Editor in Chief: Moh. Reza Huwaida Sunday, November 17th, 2019

At 70, is China still a challenge for America?

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At 70, is China still  a challenge for America?

The present day People’s Republic of China (PRC) was born on October 1, 1949, after a long mass struggle/movement which paved the way for  development of Marxist-Leninist ideology in the region and beyond. It witnessed the end of Chinese civil war and establishment of a Communist rule. In the affairs of China India kept herself non-partisan and Nehru, in his note to the then Ambassador of China suggested ‘The situation is difficult because of the civil war that is going on. While maintaining close and friendly relations with Chiang Kai-shek’s Government, should not allow himself to become a partisan in the civil conflict. However, turning China red and the dramatic events were hardly a favourable sign for India because they had not only skewed the Asian balance of power in favour of the apparently monolithic Communist world, but had, with the Chinese occupation of Tibet, brought a dynamic and an unfriendly Communist state to the very doors of India. The situation became more delicate as a formal alliance with the West was excluded in view of the forthright decision of the government to make non-alignment its article of faith. An alliance with the Communist world was equally impossible due to the profound ideological and political  gap that separated those who were in power in India from those who were the decision-makers in Communist countries.  In response to the need there arose a broad consensus among the Indian decision-makers to deploy different efforts to face the new situation.
Background of Chinese power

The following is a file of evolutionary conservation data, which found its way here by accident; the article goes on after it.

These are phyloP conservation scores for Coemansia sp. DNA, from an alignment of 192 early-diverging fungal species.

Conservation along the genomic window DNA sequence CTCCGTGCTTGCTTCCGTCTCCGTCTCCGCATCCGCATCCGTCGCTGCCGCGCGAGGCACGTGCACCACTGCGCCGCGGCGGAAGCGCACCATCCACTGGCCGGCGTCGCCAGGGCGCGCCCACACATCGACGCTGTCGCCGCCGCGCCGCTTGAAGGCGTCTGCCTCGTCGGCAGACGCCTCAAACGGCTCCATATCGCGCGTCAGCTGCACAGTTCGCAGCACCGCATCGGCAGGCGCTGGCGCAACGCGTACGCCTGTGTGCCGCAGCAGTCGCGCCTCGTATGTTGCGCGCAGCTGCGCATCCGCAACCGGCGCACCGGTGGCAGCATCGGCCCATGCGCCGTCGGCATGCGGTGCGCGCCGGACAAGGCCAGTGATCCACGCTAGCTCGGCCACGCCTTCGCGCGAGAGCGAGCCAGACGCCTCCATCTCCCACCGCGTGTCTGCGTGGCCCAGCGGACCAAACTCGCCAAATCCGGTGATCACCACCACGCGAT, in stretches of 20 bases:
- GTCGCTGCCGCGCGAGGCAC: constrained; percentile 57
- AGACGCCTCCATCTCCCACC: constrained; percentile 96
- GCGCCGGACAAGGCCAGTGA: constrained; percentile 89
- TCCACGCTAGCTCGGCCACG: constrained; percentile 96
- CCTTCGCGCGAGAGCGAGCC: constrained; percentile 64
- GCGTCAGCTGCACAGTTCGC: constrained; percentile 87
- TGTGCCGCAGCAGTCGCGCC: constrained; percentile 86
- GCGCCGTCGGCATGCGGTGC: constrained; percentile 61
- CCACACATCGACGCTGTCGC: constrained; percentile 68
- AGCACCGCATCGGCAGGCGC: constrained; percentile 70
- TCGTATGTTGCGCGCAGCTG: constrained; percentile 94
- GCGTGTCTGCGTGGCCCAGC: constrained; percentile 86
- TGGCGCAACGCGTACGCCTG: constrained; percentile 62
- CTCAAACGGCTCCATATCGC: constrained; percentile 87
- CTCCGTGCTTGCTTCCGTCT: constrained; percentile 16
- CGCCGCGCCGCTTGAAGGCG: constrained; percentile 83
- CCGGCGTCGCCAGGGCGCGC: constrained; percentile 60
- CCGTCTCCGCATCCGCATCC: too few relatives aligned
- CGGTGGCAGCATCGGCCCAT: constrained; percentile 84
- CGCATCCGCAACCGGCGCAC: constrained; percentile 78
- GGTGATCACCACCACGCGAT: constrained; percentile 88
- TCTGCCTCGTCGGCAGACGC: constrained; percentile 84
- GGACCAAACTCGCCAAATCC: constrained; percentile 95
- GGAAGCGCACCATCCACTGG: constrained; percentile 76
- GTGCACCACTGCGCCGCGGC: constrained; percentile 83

To meet the new threat India adopted a two-pronged policy -on the one hand it decided to bring about a modest improvement in country’s defences and advocated a way of befriending the Chinese, on the other. In pursuance of its first strategy new treaties were negotiated with the Himalayan states of Bhutan (1949), Sikkim (1950) and Nepal (1951). Discreet steps were taken to improve communications throughout the mountainous tribal areas, to increase the number of check-posts in the middle sector, and to extend the rudiments of effective administration in the North-East Frontier Agency right up to the McMahon line. Most of these steps were primarily diplomatic, administrative and police and aimed to bring about an improvement in India’s defence system.The above defence- related steps proved unable in satisfying the minds of Indian people at large and there appeared a general consensus among the decision-makers that political rapprochement with the Communist world was really the only rational substitute for any military confrontation. It was in this background that a diplomatic offensive was launched to seek some normalisation with the Communist countries. China, being geographically and spiritually nearer to India became the first objective of Indian diplomacy. Nehru cherished hopes of making friendship with China. His faith in a resurgent Asia, free from the domination of Europe and America was strong. He demanded the admission of Peking into the United Nations, insisted on the return of Formosa to the People’s Republic, and declined to accept the invitation of the United States to go to San Francisco to sign the Japanese Peace treaty only because the China had refused to accept the American draft treaty. Very soon the single minded policy began to pay off and it became increasingly evident that Peking was slowly abandoning its belligerent line. But India’s refusal to sign the Japanese peace treaty was welcomed by the Chinese press editorially which expressed the view that such an action proved ‘that the age was past when imperialist governments can do whatever they please.’ Peking also appreciated India’s determination to adopt an independent line on many controversial issues concerning China in international affairs.